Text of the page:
Even after inflammation has become well established, the administration of cortisol can often reduce inflammation within hours to a few days. The immediate effect is to block most of the factors that promote the inflammation. But in addition, the rate of healing is enhanced. This probably results from the same, mainly undefined, factors that allow the body to resist many other types of physical stress when large quantities of cortisol are secreted. Perhaps this results from the mobilization of amino acids and use of these to repair the damaged tissues; perhaps it results from the increased glucogenesis that makes extra glucose available in critical metabolic systems; perhaps it results from increased amounts of fatty acids available for cellular energy; or perhaps it depends on some effect of cortisol for inactivating or removing inflammatory products.

Regardless of the precise mechanisms by which the anti-inflammatory effect occurs, this effect of cortisol plays a major role in combating certain types of diseases, such as rheumatoid arthritis, rheumatic fever, and acute glomerulonephritis. All these diseases are characterized by severe local inflammation, and the harmful effects on the body are caused mainly by the inflammation itself and not by other aspects of the disease.

When cortisol or other glucocorticoids are administered to patients with these diseases, almost invariably the inflammation begins to subside within 24 hours. And even though the cortisol does not correct the basic disease condition, merely preventing the damaging effects of the inflammatory response, this alone can often be a lifesaving measure.

Other Effects of Cortisol

Cortisol Blocks the Inflammatory Response to Allergic Reactions

The basic allergic reaction between antigen and antibody is not affected by cortisol, and even some of the secondary effects of the allergic reaction still occur. However, because the inflammatory response is responsible for many of the serious and sometimes lethal effects of allergic reactions, administration of cortisol, followed by its effect in reducing inflammation and the release of inflammatory products, can be lifesaving. For instance, cortisol effectively prevents shock or death in anaphylaxis, which otherwise kills many people, as explained in Chapter 34.

Effect on Blood Cells and on Immunity in Infectious Diseases

Cortisol decreases the number of eosinophils and lymphocytes in the blood; this effect begins within a few minutes after the injection of cortisol and becomes marked within a few hours. Indeed, a finding of lymphocytopenia or eosinopenia is an important diagnostic criterion for overproduction of cortisol by the adrenal gland.

Likewise, the administration of large doses of cortisol causes significant atrophy of all the lymphoid tissue throughout the body, which in turn decreases the output of both T cells and antibodies from the lymphoid tissue. As a result, the level of immunity for almost all foreign invaders of the body is decreased. This occasionally can lead to fulminating infection and death from diseases that would otherwise not be lethal, such as fulminating tuberculosis in a person whose disease had previously been arrested. Conversely, this ability of cortisol and other glucocorticoids to suppress immunity makes them useful drugs in preventing immunological rejection of transplanted hearts, kidneys, and other tissues.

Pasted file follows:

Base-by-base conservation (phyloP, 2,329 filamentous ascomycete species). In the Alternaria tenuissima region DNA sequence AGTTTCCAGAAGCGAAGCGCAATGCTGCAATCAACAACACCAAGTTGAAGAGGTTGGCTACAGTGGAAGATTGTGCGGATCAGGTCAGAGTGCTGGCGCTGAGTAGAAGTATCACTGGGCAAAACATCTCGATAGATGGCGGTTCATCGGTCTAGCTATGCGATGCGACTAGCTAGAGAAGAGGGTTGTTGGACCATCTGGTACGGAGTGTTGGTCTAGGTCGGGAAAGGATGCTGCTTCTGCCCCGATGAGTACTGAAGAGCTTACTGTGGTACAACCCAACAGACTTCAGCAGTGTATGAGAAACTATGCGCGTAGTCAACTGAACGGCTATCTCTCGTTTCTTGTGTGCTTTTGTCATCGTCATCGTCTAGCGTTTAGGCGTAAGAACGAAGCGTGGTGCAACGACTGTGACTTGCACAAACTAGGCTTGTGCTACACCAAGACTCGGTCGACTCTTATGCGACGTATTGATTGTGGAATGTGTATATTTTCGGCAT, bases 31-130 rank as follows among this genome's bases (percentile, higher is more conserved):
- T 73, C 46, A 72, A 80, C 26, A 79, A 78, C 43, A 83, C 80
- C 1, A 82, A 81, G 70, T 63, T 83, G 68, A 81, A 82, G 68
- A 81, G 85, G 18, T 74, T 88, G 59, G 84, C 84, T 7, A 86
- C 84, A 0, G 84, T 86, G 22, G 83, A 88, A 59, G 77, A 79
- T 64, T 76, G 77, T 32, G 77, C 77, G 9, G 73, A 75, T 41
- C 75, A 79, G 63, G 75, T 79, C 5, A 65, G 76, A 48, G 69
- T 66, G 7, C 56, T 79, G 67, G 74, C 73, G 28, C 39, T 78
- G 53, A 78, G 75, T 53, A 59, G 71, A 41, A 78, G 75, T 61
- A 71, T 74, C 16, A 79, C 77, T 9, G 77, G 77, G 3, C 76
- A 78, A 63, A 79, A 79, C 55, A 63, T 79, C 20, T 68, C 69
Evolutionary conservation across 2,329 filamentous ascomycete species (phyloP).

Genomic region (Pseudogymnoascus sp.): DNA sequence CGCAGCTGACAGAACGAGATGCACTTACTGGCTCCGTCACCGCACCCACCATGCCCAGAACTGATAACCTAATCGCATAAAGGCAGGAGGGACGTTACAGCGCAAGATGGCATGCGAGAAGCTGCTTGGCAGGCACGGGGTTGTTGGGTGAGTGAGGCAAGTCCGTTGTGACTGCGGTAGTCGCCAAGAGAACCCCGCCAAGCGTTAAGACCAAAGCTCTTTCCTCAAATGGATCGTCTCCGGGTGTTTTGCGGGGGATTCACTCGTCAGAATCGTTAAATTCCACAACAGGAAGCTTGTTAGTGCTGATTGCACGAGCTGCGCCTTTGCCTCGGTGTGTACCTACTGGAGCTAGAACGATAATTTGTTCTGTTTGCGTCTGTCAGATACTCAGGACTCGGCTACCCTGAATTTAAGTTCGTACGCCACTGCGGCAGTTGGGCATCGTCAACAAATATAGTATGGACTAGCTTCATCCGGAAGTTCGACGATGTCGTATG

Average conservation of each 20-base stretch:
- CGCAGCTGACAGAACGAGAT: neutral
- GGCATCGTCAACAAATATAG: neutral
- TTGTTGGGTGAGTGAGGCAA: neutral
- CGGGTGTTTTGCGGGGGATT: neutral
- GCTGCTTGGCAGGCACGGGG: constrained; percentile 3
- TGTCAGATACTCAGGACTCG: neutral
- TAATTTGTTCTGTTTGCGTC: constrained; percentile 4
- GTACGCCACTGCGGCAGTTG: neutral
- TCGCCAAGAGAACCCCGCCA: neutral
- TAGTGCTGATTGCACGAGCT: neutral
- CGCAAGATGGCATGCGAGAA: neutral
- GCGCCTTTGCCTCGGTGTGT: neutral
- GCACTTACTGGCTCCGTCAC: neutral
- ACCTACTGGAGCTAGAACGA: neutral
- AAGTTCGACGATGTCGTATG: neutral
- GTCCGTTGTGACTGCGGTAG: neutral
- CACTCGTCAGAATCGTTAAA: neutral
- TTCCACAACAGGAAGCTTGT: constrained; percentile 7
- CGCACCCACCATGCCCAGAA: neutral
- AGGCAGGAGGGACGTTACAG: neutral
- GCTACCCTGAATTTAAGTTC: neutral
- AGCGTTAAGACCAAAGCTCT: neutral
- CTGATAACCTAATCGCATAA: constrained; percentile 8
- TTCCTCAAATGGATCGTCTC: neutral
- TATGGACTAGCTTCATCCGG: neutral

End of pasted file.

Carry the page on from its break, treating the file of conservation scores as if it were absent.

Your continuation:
Cortisol increases the production of red blood cells by mechanisms that are unclear. When excess cortisol is secreted by the adrenal glands, polycythemia often results, and conversely, when the adrenal glands secrete no cortisol, anemia often results.

Cellular Mechanism of Cortisol Action

Cortisol, like other steroid hormones, exerts its effects by first interacting with intracellular receptors in target cells. Because cortisol is lipid soluble, it can easily diffuse through the cell membrane. Once inside the cell, cortisol binds with its protein receptor in the cytoplasm, and the hormone-receptor complex then interacts with specific regulatory DNA sequences, called glucocorticoid response elements, to induce or repress gene transcription. Other proteins in the cell, called transcription factors, are also necessary for the hormone-receptor complex to interact appropriately with the glucocorticoid response elements.

Glucocorticoids increase or decrease transcription of many genes to alter synthesis of mRNA for the proteins that mediate their multiple physiological effects. Thus, most of the metabolic effects of cortisol are not immediate but require 45 to 60 minutes for proteins to be synthesized, and up to several hours or days to fully develop. Recent evidence suggests that glucocorticoids, especially at high concentrations, may also have some rapid nongenomic effectson cell membrane ion transport that may contribute to their therapeutic benefits.